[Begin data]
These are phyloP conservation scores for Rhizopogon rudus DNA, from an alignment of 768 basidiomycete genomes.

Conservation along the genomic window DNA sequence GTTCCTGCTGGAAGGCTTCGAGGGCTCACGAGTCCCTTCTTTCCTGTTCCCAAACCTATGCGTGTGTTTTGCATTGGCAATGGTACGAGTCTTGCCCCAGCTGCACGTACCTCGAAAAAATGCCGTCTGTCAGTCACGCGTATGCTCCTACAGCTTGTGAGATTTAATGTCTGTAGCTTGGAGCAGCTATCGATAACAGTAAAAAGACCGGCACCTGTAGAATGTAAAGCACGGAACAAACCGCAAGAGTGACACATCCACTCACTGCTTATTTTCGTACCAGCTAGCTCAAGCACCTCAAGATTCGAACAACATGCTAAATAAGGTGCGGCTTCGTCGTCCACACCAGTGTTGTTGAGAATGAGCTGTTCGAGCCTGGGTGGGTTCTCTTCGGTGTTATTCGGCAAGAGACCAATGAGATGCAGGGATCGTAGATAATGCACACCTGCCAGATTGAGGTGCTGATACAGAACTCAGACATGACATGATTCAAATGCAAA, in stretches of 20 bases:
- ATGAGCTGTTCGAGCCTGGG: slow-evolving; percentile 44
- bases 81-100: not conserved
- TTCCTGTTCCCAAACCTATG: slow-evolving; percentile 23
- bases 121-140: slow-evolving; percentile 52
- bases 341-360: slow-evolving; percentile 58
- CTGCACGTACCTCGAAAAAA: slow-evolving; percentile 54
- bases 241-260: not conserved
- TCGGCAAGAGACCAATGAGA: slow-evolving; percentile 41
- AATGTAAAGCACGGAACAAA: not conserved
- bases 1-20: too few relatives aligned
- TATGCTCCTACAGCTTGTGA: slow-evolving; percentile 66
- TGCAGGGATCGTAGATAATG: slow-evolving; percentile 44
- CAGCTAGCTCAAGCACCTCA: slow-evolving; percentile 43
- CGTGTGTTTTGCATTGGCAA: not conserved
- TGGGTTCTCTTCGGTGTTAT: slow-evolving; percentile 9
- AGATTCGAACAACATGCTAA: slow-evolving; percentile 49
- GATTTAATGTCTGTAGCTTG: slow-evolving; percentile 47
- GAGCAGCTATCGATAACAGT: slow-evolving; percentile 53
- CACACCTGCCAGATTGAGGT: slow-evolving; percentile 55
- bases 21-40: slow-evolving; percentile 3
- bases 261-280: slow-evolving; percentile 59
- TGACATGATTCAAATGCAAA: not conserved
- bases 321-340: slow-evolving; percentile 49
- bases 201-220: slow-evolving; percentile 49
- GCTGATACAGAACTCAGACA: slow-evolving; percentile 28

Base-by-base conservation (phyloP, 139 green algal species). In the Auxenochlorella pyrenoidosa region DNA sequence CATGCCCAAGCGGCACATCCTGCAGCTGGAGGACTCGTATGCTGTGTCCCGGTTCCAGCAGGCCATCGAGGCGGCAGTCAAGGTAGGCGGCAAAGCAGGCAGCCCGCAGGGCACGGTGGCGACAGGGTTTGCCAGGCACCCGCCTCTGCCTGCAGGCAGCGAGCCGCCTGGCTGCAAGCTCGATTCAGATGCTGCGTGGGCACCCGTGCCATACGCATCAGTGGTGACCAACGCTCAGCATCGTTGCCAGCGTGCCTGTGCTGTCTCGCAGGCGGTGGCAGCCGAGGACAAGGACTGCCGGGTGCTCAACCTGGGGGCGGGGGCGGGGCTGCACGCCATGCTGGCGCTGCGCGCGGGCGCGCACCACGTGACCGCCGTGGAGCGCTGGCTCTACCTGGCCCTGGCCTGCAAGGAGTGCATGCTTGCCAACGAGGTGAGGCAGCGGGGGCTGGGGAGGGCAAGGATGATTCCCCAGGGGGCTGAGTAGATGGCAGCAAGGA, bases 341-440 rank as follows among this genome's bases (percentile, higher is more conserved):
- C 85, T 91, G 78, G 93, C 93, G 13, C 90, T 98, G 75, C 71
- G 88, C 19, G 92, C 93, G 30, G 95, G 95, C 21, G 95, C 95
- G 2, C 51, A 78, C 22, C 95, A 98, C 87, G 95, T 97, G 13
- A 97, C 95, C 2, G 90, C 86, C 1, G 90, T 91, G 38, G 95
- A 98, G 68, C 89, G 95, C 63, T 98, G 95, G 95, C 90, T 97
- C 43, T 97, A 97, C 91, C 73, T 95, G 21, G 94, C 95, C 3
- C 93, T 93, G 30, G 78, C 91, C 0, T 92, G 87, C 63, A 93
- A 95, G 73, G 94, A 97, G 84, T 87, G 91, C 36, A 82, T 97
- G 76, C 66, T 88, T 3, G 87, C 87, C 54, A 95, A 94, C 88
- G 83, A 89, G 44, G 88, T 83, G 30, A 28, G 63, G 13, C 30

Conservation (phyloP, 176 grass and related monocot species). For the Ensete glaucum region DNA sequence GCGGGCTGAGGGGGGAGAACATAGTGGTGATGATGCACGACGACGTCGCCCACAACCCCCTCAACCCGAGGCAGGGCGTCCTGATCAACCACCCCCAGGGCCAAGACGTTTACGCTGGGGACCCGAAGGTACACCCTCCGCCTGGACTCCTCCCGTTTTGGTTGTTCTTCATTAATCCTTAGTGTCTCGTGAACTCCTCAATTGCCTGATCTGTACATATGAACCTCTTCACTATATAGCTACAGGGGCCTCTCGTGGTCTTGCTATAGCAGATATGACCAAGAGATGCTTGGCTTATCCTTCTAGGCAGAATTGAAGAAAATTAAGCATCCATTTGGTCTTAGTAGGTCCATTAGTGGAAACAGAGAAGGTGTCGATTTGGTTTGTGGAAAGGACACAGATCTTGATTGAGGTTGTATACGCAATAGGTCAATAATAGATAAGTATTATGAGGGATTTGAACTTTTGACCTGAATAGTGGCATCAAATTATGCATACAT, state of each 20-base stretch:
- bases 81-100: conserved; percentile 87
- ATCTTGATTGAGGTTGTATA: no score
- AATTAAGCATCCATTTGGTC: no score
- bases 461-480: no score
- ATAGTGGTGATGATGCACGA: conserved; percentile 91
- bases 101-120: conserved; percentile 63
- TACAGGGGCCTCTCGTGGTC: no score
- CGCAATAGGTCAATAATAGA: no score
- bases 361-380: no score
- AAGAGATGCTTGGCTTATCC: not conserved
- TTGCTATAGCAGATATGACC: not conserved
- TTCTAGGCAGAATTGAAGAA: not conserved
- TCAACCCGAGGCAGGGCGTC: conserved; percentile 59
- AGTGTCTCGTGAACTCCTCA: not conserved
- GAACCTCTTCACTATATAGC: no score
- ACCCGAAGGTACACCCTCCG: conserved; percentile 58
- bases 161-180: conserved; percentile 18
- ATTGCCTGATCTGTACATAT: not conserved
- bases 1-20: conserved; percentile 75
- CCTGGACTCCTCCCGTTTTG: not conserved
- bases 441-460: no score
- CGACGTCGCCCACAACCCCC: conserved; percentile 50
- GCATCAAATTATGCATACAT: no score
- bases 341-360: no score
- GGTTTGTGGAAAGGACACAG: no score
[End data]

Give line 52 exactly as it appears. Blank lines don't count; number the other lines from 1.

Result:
- TCAACCCGAGGCAGGGCGTC: conserved; percentile 59